Emerging economies: When giants slow down (The Economist – July 27, 2013)

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The most dramatic, and disruptive, period of emerging-market growth the world has ever seen is coming to its close

THIS year will be the first in which emerging markets account for more than half of world GDP on the basis of purchasing power, according to the International Monetary Fund (IMF). In 1990 they accounted for less than a third of a much smaller total. From 2003 to 2011 the share of world output provided by the emerging economies grew at more than a percentage point a year (see chart 1). The remarkably rapid growth the world has seen in these two decades marks the biggest economic transformation in modern history. Its like will probably never be seen again.

According to a recent study by Arvind Subramanian and Martin Kessler, of the Peterson Institute, a think-tank, from 1960 to the late 1990s just 30% of countries in the developing world for which figures are available managed to increase their output per person faster than America did, thus achieving what is called “catch-up growth”. That catching up was somewhat lackadaisical: the gap closed at just 1.5% a year. From the late 1990s, however, the tables were turned. The researchers found 73% of developing countries managing to outpace America, and doing so on average by 3.3% a year. Some of this was due to slower growth in America; most was not.

The most impressive growth was in four of the biggest emerging economies: Brazil, Russia, India and China, which Jim O’Neill of Goldman Sachs, an investment bank, acronymed into the BRICs in 2001. These economies have grown in different ways and for different reasons. But their size marked them out as special—on purchasing-power terms they were the only $1 trillion economies outside the OECD, a rich world club—and so did their growth rates (see chart 2). Mr O’Neill reckoned they would, over a decade, become front-rank economies even when measured at market exchange rates, and he was right. Today they are four of the largest ten national economies in the world.

The remarkable growth of emerging markets in general and the BRICs in particular transformed the global economy in many ways, some wrenching. Commodity prices soared and the cost of manufactures and labour sank. Global poverty rates tumbled. Gaping economic imbalances fuelled an era of financial vulnerability and laid the groundwork for global crisis. A growing and vastly more accessible pool of labour in emerging economies played a part in both wage stagnation and rising income inequality in rich ones.

The shift towards the emerging economies will continue. But its most tumultuous phase seems to have more or less reached its end. Growth rates in all the BRICs have dropped. The nature of their growth is in the process of changing, too, and its new mode will have fewer direct effects on the rest of the world. The likelihood of growth in other emerging economies having an effect in the near future comparable to that of the BRICs in the recent past is low; they do not have the potential for catch-up the BRICs had in the 1990s and 2000s. And the BRICs’ growth has changed the rest of the world economy in ways that will dampen the disruptive effects of any similar surge in the future. The emerging giants will grow larger, and their ranks will swell; but their tread will no longer shake the Earth as once it did.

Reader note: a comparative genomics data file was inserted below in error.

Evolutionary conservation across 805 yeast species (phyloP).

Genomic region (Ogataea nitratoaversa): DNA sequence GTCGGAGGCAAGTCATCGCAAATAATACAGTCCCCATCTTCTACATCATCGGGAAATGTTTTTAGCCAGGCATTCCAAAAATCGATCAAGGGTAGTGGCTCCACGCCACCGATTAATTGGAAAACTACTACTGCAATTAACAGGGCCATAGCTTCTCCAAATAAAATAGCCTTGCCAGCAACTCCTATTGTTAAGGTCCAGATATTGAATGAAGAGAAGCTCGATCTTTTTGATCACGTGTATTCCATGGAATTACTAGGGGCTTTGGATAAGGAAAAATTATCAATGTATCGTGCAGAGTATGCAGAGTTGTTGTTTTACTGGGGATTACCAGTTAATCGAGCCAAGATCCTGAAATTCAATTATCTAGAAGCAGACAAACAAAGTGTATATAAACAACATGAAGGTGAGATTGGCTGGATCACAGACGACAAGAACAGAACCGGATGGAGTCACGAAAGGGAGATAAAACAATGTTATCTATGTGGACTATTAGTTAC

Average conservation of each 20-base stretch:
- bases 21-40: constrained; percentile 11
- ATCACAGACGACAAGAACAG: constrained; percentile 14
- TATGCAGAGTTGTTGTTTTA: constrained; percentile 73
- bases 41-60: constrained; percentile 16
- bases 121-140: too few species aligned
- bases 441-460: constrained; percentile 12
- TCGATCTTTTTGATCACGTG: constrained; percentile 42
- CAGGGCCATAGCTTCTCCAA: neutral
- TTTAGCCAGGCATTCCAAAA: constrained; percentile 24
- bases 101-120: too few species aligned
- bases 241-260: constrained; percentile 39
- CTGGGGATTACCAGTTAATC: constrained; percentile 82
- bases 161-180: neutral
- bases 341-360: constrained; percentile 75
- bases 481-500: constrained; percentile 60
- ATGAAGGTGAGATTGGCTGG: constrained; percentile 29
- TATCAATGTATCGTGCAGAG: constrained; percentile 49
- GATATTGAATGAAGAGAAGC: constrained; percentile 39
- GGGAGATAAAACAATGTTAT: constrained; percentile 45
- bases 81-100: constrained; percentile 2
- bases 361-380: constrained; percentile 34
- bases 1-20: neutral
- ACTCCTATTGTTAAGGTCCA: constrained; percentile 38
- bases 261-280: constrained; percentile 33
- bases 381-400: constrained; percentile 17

The great return

The BRIC era arrived at the end of a century in which global living standards had diverged remarkably. Towards the end of the 19th century America’s economy overtook China’s to become the largest on the planet. By 1992 China and India—home to 38% of the world’s population—were producing just 7% of the world’s output, while six rich countries which accounted for just 12% of the world’s population produced half of it. In 1890 an average American was about six times better off than the average Chinese or Indian. By the early 1990s he was doing 25 times better.

There followed what Mr Subramanian and Mr Kessler call “convergence with a vengeance”. China’s pivot towards liberalisation and global markets came at a propitious time in terms of politics, business and technology. Rich economies were feeling relatively relaxed about globalisation and current-account deficits. Bill Clinton’s America, booming and confident, was little troubled by the growth of Chinese industry or by offshoring jobs to India. And the technology and managerial nous necessary to assemble and maintain complex supply chains were coming into their own, allowing firms to spread their operations between countries and across oceans.

The tumbling costs of shipping and communication sparked what Richard Baldwin, an economist at the Graduate Institute in Geneva, calls globalisation’s “second unbundling” (the first was the simple ability to provide consumers in one place with goods from another). As longer supply chains infiltrated and connected places with large and fast-growing working-age populations, enormous quantities of cheap new labour became accessible. According to figures from the McKinsey Global Institute, a think-tank, advanced economies added about 160m non-farm jobs between 1980 and 2010. Emerging economies added 900m.

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